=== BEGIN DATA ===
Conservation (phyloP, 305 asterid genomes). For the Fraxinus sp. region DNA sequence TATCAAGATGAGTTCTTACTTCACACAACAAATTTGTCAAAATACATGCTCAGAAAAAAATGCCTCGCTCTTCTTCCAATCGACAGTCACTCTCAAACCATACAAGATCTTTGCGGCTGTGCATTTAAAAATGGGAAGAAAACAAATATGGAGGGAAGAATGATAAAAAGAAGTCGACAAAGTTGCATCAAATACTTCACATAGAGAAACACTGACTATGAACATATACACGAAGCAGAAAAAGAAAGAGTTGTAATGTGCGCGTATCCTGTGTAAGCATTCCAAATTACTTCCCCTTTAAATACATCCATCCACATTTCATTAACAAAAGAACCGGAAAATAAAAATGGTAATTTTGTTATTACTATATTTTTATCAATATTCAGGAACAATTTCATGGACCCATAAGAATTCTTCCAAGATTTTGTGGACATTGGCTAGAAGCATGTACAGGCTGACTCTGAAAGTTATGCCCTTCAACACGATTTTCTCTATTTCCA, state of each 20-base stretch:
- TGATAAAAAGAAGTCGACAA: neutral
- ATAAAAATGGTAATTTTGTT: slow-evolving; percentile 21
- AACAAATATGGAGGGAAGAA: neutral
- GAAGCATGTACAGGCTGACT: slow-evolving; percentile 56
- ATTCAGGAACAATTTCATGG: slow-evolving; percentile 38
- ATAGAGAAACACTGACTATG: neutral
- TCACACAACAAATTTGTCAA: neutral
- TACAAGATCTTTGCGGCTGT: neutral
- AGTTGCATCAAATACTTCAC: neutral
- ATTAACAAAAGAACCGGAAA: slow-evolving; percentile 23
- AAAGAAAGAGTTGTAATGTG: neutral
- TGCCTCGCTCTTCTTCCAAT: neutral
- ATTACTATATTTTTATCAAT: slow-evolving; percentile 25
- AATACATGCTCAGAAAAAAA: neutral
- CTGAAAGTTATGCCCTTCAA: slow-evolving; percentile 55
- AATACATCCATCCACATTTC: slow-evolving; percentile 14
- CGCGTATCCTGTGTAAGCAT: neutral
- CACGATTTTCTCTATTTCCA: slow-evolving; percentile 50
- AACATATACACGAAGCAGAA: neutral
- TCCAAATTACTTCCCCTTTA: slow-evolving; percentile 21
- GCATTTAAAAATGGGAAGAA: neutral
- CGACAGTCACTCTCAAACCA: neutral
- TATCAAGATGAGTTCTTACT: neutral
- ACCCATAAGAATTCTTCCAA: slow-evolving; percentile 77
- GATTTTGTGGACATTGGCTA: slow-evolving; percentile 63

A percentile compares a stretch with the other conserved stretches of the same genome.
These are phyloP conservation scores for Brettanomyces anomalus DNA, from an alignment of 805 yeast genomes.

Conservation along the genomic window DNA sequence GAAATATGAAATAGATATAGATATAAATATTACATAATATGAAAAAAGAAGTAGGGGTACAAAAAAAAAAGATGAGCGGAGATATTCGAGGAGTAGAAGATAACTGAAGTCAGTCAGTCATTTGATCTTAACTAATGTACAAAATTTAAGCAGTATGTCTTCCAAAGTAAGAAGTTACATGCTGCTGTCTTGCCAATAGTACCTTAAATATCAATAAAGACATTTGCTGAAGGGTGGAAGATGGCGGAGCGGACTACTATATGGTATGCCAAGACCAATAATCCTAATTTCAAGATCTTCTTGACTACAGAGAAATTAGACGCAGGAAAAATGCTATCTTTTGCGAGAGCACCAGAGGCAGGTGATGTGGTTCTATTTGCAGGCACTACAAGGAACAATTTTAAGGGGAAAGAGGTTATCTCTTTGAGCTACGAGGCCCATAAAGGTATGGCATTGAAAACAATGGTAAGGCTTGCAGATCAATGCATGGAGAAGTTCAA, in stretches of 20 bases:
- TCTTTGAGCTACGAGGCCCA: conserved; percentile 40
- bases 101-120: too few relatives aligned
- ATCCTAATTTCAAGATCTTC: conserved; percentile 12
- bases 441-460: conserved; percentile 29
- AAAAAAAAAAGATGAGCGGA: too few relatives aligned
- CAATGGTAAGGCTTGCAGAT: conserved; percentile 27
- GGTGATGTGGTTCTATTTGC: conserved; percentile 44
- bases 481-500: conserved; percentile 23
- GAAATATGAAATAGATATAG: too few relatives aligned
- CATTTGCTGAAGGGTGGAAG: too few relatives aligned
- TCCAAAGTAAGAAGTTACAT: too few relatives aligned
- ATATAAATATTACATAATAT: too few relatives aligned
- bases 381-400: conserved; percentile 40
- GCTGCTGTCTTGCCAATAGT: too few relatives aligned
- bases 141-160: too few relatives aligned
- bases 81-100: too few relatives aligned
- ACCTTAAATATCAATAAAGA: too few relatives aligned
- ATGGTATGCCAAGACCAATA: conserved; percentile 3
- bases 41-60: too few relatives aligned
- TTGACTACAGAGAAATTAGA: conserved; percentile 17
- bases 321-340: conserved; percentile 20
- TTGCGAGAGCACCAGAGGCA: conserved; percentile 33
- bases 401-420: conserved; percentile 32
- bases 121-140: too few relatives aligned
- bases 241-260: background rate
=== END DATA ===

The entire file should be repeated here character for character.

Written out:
Conservation (phyloP, 305 asterid genomes). For the Fraxinus sp. region DNA sequence TATCAAGATGAGTTCTTACTTCACACAACAAATTTGTCAAAATACATGCTCAGAAAAAAATGCCTCGCTCTTCTTCCAATCGACAGTCACTCTCAAACCATACAAGATCTTTGCGGCTGTGCATTTAAAAATGGGAAGAAAACAAATATGGAGGGAAGAATGATAAAAAGAAGTCGACAAAGTTGCATCAAATACTTCACATAGAGAAACACTGACTATGAACATATACACGAAGCAGAAAAAGAAAGAGTTGTAATGTGCGCGTATCCTGTGTAAGCATTCCAAATTACTTCCCCTTTAAATACATCCATCCACATTTCATTAACAAAAGAACCGGAAAATAAAAATGGTAATTTTGTTATTACTATATTTTTATCAATATTCAGGAACAATTTCATGGACCCATAAGAATTCTTCCAAGATTTTGTGGACATTGGCTAGAAGCATGTACAGGCTGACTCTGAAAGTTATGCCCTTCAACACGATTTTCTCTATTTCCA, state of each 20-base stretch:
- TGATAAAAAGAAGTCGACAA: neutral
- ATAAAAATGGTAATTTTGTT: slow-evolving; percentile 21
- AACAAATATGGAGGGAAGAA: neutral
- GAAGCATGTACAGGCTGACT: slow-evolving; percentile 56
- ATTCAGGAACAATTTCATGG: slow-evolving; percentile 38
- ATAGAGAAACACTGACTATG: neutral
- TCACACAACAAATTTGTCAA: neutral
- TACAAGATCTTTGCGGCTGT: neutral
- AGTTGCATCAAATACTTCAC: neutral
- ATTAACAAAAGAACCGGAAA: slow-evolving; percentile 23
- AAAGAAAGAGTTGTAATGTG: neutral
- TGCCTCGCTCTTCTTCCAAT: neutral
- ATTACTATATTTTTATCAAT: slow-evolving; percentile 25
- AATACATGCTCAGAAAAAAA: neutral
- CTGAAAGTTATGCCCTTCAA: slow-evolving; percentile 55
- AATACATCCATCCACATTTC: slow-evolving; percentile 14
- CGCGTATCCTGTGTAAGCAT: neutral
- CACGATTTTCTCTATTTCCA: slow-evolving; percentile 50
- AACATATACACGAAGCAGAA: neutral
- TCCAAATTACTTCCCCTTTA: slow-evolving; percentile 21
- GCATTTAAAAATGGGAAGAA: neutral
- CGACAGTCACTCTCAAACCA: neutral
- TATCAAGATGAGTTCTTACT: neutral
- ACCCATAAGAATTCTTCCAA: slow-evolving; percentile 77
- GATTTTGTGGACATTGGCTA: slow-evolving; percentile 63

A percentile compares a stretch with the other conserved stretches of the same genome.
These are phyloP conservation scores for Brettanomyces anomalus DNA, from an alignment of 805 yeast genomes.

Conservation along the genomic window DNA sequence GAAATATGAAATAGATATAGATATAAATATTACATAATATGAAAAAAGAAGTAGGGGTACAAAAAAAAAAGATGAGCGGAGATATTCGAGGAGTAGAAGATAACTGAAGTCAGTCAGTCATTTGATCTTAACTAATGTACAAAATTTAAGCAGTATGTCTTCCAAAGTAAGAAGTTACATGCTGCTGTCTTGCCAATAGTACCTTAAATATCAATAAAGACATTTGCTGAAGGGTGGAAGATGGCGGAGCGGACTACTATATGGTATGCCAAGACCAATAATCCTAATTTCAAGATCTTCTTGACTACAGAGAAATTAGACGCAGGAAAAATGCTATCTTTTGCGAGAGCACCAGAGGCAGGTGATGTGGTTCTATTTGCAGGCACTACAAGGAACAATTTTAAGGGGAAAGAGGTTATCTCTTTGAGCTACGAGGCCCATAAAGGTATGGCATTGAAAACAATGGTAAGGCTTGCAGATCAATGCATGGAGAAGTTCAA, in stretches of 20 bases:
- TCTTTGAGCTACGAGGCCCA: conserved; percentile 40
- bases 101-120: too few relatives aligned
- ATCCTAATTTCAAGATCTTC: conserved; percentile 12
- bases 441-460: conserved; percentile 29
- AAAAAAAAAAGATGAGCGGA: too few relatives aligned
- CAATGGTAAGGCTTGCAGAT: conserved; percentile 27
- GGTGATGTGGTTCTATTTGC: conserved; percentile 44
- bases 481-500: conserved; percentile 23
- GAAATATGAAATAGATATAG: too few relatives aligned
- CATTTGCTGAAGGGTGGAAG: too few relatives aligned
- TCCAAAGTAAGAAGTTACAT: too few relatives aligned
- ATATAAATATTACATAATAT: too few relatives aligned
- bases 381-400: conserved; percentile 40
- GCTGCTGTCTTGCCAATAGT: too few relatives aligned
- bases 141-160: too few relatives aligned
- bases 81-100: too few relatives aligned
- ACCTTAAATATCAATAAAGA: too few relatives aligned
- ATGGTATGCCAAGACCAATA: conserved; percentile 3
- bases 41-60: too few relatives aligned
- TTGACTACAGAGAAATTAGA: conserved; percentile 17
- bases 321-340: conserved; percentile 20
- TTGCGAGAGCACCAGAGGCA: conserved; percentile 33
- bases 401-420: conserved; percentile 32
- bases 121-140: too few relatives aligned
- bases 241-260: background rate